“We’ve been improving a lot,” Lourlo says of beating CLG. “In terms of how this new roster gets along, it’s really easy to focus on our mistakes as a whole. Overall, for this performance, we could have played better obviously but I’m happy with the result.”

The top laner will be under a microscope this split. North America’s latest import wave includes three well-known, experienced and decorated top laners — Kim “Ssumday” Chan-ho, Lee “Flame” Ho-jong, and Jang “Looper” Hyeong-seok. They join Jung “Impact” Eon-yeong and Shin “Seraph” Woo-yeong who have each been in North America for some time. Half of the teams this spring have imported top laners, the other half, domestic talent. Lourlo is joined by An "Balls" Le, Derek "zig" Shao, Darshan "Darshan" Upadhyaha, and Kevin "Hauntzer" Yarnell as native North American top laners. All of them are often found lacking when compared to their Korean counterparts.

“When people sleep on me or think I’m going to perform worse than expected, I just take it. It fuels me to improve and be better as a player and also as a teammate,” Lourlo says. “I think I give a lot to this team now and for the rest of the split I’m going to show that.”

No stranger to criticism, Lourlo was Team Liquid’s lightning rod in the 2016 NA LCS Spring split. While fellow rookies Matt and Dardoch flourished, Lourlo was heavily criticized for only playing two champions — Nautilus and Poppy — along with poor laning and ill-timed Teleports.

“I did struggle spring split,” he says. “I was fresh off of solo queue. I was only playing like three champions. I didn’t really understand how to adjust to competitive properly. It took me a long time to adjust.”

Lourlo cites 2016 Summer as the split where he began to notice his own improvement. Resources on the team shifted when Piglet was shuttled to Team Liquid Academy in the Challenger Series and Jovani “Fabbbyyyy” Guillen became the team’s starting AD carry. Lourlo was given two percent more of his team’s total resources and called upon to play a larger role in carrying the team. Since then, even with Piglet back in the bottom lane for 2017 Spring, Lourlo has traveled a road of slow but steady improvement. The current meta suits him well. He hopes to continue on this path as this new roster iteration develops.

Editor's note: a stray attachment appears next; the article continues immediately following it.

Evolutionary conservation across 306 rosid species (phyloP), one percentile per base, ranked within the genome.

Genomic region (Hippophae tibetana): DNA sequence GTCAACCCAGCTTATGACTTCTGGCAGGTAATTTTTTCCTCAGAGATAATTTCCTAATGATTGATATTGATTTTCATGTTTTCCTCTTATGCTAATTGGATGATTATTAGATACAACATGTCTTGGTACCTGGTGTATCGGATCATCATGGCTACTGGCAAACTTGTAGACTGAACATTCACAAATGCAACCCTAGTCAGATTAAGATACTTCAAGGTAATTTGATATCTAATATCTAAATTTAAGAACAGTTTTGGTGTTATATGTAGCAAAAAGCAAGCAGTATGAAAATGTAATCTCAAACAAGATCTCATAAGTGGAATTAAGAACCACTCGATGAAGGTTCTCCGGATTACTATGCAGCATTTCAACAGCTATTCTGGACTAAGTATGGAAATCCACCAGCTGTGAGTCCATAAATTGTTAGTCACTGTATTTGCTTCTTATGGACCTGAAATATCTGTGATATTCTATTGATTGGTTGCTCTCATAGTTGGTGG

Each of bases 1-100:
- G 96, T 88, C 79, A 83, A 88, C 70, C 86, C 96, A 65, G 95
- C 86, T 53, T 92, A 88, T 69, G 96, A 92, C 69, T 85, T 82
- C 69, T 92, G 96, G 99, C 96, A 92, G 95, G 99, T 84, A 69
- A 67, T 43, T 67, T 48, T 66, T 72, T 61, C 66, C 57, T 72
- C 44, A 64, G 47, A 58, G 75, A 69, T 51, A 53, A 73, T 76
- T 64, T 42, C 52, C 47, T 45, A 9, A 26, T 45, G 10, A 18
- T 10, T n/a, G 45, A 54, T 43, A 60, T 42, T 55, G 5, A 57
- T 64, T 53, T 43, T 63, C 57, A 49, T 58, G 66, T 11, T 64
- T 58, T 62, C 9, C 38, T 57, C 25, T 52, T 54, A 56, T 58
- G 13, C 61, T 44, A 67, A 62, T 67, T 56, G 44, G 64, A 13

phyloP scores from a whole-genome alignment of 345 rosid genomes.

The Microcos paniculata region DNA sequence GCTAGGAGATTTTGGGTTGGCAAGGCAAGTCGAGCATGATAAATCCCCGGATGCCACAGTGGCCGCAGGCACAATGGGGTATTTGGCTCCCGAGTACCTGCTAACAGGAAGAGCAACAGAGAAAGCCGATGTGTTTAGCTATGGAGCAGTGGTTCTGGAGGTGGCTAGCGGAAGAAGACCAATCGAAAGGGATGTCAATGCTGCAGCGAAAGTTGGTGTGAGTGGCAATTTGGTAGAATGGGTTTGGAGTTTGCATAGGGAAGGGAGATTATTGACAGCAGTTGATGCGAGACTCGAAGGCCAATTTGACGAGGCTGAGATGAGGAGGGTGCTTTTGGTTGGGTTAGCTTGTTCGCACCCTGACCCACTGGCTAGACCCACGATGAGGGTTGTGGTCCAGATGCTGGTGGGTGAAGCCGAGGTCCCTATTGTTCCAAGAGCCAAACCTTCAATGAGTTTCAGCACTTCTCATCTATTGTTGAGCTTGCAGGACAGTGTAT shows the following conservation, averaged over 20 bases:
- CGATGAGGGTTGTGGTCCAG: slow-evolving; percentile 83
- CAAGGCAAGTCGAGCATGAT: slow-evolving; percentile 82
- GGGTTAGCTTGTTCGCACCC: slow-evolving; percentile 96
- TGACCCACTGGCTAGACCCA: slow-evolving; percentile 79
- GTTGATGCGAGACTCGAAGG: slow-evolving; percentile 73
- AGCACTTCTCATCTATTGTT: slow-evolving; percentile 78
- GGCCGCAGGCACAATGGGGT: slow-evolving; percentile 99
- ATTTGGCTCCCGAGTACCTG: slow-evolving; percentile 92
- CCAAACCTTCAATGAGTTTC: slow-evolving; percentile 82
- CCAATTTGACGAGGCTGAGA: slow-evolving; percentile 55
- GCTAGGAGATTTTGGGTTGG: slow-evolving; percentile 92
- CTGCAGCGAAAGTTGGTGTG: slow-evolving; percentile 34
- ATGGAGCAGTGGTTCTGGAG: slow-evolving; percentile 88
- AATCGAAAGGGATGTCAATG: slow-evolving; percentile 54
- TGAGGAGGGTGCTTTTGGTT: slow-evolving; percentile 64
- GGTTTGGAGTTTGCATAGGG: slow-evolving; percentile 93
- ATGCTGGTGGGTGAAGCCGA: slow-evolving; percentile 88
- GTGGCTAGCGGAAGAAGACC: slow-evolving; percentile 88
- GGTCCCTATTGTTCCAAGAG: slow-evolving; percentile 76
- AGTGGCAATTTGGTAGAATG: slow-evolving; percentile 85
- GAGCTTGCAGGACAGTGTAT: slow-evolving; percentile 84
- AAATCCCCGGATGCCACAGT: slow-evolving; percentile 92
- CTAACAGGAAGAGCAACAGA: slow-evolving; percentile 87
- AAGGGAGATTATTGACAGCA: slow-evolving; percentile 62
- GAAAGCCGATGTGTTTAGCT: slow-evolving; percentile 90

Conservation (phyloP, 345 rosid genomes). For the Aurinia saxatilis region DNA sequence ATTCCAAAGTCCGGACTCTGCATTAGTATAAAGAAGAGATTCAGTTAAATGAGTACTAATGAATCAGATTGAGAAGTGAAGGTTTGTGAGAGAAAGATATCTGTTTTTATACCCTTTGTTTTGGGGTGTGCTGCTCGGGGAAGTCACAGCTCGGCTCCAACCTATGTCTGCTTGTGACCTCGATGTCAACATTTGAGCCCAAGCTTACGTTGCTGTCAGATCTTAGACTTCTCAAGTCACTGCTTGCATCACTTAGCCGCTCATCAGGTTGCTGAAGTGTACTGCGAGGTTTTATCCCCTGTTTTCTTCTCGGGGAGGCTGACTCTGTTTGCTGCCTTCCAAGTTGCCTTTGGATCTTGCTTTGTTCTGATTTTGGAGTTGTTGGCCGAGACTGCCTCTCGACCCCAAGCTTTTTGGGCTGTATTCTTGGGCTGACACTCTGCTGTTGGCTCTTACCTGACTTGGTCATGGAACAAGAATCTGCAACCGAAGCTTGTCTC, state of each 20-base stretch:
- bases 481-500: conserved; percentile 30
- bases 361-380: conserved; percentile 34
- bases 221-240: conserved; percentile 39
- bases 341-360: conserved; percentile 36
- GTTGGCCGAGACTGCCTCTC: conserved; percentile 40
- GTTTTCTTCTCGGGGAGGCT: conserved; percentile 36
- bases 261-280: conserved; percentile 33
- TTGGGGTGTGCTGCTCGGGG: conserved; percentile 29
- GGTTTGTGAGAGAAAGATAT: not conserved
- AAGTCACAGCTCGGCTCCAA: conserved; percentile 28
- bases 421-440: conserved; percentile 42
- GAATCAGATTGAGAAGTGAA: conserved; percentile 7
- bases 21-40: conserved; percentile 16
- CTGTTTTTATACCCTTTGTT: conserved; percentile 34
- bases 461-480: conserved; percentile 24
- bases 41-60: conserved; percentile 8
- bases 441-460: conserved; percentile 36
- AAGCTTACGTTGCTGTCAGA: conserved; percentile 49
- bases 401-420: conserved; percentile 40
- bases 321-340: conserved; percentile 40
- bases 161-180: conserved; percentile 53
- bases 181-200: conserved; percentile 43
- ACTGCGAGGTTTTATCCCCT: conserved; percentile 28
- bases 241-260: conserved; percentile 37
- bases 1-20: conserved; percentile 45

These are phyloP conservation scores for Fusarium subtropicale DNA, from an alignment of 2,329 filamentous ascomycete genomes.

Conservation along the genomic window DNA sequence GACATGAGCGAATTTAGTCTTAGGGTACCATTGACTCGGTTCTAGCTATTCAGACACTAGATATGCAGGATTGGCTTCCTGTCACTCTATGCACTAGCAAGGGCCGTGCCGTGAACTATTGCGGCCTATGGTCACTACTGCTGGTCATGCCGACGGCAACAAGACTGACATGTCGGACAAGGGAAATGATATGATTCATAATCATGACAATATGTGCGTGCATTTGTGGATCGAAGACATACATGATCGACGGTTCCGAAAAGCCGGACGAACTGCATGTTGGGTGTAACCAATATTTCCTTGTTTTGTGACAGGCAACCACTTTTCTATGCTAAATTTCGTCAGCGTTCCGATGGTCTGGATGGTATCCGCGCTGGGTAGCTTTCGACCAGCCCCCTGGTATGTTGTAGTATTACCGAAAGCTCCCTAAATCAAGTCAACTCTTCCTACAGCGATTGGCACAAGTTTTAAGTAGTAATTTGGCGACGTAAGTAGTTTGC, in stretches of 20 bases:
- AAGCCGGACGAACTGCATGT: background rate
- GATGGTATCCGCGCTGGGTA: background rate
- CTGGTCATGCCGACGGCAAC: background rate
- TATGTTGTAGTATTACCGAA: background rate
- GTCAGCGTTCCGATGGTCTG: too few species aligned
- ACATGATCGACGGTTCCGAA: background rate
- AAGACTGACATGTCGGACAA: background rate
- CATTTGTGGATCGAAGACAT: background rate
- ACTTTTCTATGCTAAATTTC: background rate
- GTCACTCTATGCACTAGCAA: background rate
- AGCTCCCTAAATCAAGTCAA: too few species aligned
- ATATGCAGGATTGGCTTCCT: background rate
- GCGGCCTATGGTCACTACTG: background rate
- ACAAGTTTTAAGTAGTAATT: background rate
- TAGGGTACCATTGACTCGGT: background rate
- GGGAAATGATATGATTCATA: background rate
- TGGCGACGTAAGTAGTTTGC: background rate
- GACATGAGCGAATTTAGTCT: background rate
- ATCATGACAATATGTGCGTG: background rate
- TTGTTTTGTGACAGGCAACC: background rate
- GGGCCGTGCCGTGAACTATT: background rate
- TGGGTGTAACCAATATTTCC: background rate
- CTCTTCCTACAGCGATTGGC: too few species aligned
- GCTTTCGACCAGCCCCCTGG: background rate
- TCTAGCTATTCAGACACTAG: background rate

Lourlo isn’t the only Team Liquid member under scrutiny this split. The organization’s signing of Goldenglue as their starting mid laner raised eyebrows in the offseason, as did Team Liquid’s later pickup of previously retired mid laner Austin “Link” Shin.

“I think it was maybe passable,” Goldenglue says of his Cassiopeia and Orianna games against CLG. “One of the big mindset changes I had to have—” He pauses for a moment. “When I was previously playing, my goal was that I just wanted to play in NA LCS. I wanted to play every season and just improve that way. But if you just play to be the best in NA, you’re never going to beat the people who are trying to be the best in the world, and that’s my competition. So many imports and so many great players.”

With stronger competition and a supportive staff, Link's return to competitive play on Team Liquid also serves as a motivator for Goldenglue. He has played in all of Team Liquid's LCS matches in the first two weeks, but Link is always an option for the organization. The two split time in scrim practice.

"It makes me have to practice a lot harder, or get more out of the practice that I do have," Goldenglue says. "I get less practice than all the other mid laners in the LCS, so I have to make more out of it."

Mounted on the wall above Goldenglue’s bed is a whiteboard with the names of all other NA mid laners listed. It asks a question — "Are you better than" — before the names.

“Being the starter for a big org is completely new to me. It’s like a fake rookie season.” He laughs. “This is the first time I feel like I’ve had a good, fair shot. There’s not really any room for excuses this time. There’s no reason why I shouldn’t succeed."